Are You Prepared for the Nation State Attack?

Are You Prepared for the Nation State Attack?

New information about the Advanced Persistent Threat (APT) is hitting media headlines every day. In just the last few months alone, we have read horror stories of sophisticated malware like Duqu2 (which uses a kernel mode exploit to load its kernel mode component), targeted attacks against NATO members and the White House termed Operation Pawn Storm (which attracted massive media attention in April), and Equation Group, the well-known, possibly government-sponsored advanced threat group, that gained mass attention in February.

What looked like a nation-state-only threat, no longer is. Breaches, like the one on the Hacking-Team reported earlier this week, place a massive amount of resources into the hands of malware authors that were limited to well-funded, typically state-sponsored attack groups. A breach of this extent could be a game-changer, providing attackers with an arsenal of powerful weapons that traditional security solutions have difficulty fighting, if they stand a chance at all!

Fighting Zero-Day Exploits in Malware

With malware authors arming up, companies have to ask themselves if they are prepared for this next wave of advanced malware. It is no secret that traditional antivirus solutions cannot keep up, and that many sandbox-based systems are being bypassed by evasive malware. But at least some solutions – until now – were able to find traces of the known exploits used in the wild today.

Can these solutions really defend against this new wave of malware that uses evasive code to launch zero-day exploits against your systems? As we’ve stated before, most solutions have a fundamental flaw in their visibility into malware execution, and are thus limited in what they can defend against.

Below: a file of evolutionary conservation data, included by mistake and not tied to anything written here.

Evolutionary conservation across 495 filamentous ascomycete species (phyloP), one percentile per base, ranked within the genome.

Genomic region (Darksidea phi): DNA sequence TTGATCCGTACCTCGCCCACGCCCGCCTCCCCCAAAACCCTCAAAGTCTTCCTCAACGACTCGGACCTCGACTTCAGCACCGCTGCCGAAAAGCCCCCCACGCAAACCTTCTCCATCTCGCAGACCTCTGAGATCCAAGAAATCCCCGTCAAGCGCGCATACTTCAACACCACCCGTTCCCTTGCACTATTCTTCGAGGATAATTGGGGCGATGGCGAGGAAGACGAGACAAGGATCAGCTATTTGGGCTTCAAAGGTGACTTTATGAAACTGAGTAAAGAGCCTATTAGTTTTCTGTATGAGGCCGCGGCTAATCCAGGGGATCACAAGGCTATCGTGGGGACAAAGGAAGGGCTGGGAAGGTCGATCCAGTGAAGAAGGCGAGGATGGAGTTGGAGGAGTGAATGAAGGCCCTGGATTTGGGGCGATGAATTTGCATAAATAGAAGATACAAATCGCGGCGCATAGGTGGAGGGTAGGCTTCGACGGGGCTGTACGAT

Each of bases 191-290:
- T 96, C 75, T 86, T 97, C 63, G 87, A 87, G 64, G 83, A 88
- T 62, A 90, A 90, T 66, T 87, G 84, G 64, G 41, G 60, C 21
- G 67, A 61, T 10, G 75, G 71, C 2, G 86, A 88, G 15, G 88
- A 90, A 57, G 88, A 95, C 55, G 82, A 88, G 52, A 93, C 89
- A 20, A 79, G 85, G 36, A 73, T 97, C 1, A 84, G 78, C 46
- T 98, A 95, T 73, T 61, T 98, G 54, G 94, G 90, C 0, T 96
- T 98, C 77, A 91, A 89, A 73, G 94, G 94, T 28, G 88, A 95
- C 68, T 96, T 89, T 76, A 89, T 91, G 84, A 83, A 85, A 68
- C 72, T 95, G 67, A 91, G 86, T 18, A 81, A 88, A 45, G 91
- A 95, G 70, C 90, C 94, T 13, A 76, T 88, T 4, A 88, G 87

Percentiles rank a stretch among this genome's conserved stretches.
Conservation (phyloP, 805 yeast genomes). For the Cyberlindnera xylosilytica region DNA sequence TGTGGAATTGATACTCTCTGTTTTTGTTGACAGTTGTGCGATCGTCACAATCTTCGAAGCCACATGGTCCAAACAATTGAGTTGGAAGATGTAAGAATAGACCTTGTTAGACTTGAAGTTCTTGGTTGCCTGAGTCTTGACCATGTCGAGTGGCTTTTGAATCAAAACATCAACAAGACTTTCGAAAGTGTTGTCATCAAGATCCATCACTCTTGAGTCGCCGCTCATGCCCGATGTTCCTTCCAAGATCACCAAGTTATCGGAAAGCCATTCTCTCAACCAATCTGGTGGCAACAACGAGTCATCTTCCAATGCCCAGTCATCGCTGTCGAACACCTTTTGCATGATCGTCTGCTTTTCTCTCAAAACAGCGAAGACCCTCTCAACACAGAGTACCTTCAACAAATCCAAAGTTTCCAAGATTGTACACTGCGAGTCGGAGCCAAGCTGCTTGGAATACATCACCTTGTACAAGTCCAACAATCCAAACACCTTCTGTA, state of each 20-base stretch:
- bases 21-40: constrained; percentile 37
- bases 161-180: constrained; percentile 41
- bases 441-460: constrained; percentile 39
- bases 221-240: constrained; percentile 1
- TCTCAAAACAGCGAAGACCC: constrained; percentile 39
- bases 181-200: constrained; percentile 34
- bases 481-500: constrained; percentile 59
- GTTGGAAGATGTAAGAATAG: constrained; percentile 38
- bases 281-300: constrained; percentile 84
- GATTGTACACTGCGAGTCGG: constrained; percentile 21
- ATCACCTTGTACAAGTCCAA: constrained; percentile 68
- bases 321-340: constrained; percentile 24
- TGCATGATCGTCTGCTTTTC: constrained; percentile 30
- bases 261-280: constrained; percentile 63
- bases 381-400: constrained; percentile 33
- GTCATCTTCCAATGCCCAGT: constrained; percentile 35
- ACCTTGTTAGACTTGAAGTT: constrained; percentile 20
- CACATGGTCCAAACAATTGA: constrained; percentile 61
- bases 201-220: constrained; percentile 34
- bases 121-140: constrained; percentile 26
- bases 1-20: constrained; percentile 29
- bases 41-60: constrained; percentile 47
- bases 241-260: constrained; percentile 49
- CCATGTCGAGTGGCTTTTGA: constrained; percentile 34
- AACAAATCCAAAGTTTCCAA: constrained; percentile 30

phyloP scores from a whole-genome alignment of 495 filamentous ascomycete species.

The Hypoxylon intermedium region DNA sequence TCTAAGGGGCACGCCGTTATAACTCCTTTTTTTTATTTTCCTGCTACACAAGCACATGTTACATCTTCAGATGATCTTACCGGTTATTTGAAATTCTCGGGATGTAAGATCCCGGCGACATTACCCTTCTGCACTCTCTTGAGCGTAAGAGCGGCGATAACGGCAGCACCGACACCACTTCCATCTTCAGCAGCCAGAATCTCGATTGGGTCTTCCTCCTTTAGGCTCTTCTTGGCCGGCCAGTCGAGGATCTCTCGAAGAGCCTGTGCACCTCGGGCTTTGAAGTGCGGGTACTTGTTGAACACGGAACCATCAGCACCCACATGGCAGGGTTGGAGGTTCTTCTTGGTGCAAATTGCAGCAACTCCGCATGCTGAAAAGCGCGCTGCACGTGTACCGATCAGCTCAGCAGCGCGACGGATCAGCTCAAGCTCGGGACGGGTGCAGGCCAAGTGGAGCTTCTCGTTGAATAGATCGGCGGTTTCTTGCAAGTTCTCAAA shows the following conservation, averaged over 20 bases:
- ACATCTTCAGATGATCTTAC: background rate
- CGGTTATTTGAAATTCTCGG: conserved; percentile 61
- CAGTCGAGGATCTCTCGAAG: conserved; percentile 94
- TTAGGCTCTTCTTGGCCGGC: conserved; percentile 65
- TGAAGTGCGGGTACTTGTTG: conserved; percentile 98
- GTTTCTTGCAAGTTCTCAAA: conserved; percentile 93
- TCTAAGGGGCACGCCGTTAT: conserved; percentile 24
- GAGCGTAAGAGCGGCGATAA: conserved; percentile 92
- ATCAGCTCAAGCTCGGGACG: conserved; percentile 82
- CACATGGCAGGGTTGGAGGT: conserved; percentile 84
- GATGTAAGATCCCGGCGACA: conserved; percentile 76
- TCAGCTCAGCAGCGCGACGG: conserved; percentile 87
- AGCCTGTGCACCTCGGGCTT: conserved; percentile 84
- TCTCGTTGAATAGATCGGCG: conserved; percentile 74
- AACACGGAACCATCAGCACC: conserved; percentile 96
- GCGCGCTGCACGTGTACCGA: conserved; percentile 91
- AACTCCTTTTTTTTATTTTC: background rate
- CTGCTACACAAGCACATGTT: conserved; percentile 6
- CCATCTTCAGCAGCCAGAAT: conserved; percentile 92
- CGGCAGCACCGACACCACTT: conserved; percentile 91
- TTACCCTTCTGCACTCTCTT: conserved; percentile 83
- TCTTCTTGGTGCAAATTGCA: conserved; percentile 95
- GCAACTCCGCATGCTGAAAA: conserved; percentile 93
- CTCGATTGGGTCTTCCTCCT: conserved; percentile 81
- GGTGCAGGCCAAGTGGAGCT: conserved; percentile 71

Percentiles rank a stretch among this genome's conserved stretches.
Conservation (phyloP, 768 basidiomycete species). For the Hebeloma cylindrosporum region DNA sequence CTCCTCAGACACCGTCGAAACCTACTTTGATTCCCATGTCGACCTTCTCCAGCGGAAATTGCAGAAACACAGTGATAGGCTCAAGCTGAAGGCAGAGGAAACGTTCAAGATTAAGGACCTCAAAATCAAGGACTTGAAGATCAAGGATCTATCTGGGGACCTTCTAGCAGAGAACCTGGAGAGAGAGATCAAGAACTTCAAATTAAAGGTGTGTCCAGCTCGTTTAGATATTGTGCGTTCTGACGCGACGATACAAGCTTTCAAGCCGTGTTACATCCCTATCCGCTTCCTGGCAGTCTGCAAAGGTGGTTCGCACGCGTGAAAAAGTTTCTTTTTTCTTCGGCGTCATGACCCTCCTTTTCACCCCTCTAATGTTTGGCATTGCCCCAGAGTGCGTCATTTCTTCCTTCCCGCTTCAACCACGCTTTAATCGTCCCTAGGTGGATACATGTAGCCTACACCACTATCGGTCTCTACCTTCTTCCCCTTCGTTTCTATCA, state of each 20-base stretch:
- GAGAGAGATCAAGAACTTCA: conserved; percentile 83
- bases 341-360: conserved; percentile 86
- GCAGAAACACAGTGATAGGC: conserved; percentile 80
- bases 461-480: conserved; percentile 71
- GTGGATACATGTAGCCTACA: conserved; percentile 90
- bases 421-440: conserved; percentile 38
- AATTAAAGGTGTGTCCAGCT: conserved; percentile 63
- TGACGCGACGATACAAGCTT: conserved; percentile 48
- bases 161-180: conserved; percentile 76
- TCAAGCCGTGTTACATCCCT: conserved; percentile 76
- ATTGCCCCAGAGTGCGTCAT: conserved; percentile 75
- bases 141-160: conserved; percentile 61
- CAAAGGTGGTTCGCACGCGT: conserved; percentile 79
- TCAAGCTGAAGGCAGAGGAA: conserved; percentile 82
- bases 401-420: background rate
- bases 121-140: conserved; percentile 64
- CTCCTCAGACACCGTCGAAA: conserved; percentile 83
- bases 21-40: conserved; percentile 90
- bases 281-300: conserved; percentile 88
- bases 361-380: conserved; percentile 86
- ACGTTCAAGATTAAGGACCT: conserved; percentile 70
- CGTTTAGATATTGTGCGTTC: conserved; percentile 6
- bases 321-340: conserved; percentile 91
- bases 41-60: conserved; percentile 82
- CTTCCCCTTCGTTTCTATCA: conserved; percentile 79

Full System Emulation (FUSE™) for Full Visibility

Clearly, having full visibility becomes the key requirement for an effective security solution. Having just any sandbox is no longer enough – organizations need a solution that cracks down on evasion, is able to track malicious code running in user- as well as kernel-mode, is able to detect previously-unseen, zero-day exploits against hosts, and is able to adapt and evolve with the ever-changing threat landscape.

The Lastline solution performs automated analysis using a full-system emulation (FUSE) approach. This provides our solution with a complete picture of the malicious behavior exhibited by malware, and allows it to analyze and detect even the latest zero-day attacks.

This ability is highlighted in a Lastline Labs post on kernel-exploitation released earlier this week. It shows how FUSE allows the Lastline solution to track malicious code injected into the Microsoft Windows operating system (OS), and subsequently see behaviors exhibited by malware in the context of the OS kernel, well-hidden below most layers of protection provided by traditional security solutions.

Winning the Fight

The sophistication of attackers’ tools is growing at a pace most security solutions cannot match. We, as an industry, need to provide customers with best-of-breed solutions that are capable of adapting to a constantly evolving threat. With attackers gaining tools at the level of nation-states, these solutions must defend at the same level of sophistication. They must integrate with every technology available in a customer network and fight these attacks with the entire spectrum of arms available!

Clemens Kolbitsch

Clemens Kolbitsch

Clemens is a Security Researcher and engine developer at Lastline. As a lead-developer of Anubis, he has gained profound expertise in analyzing current, malicious code found in the wild. He has observed various trends in the malware community and successfully published peer-reviewed research papers. In the past, he also investigated offensive technologies presenting results at conferences such as BlackHat.
Clemens Kolbitsch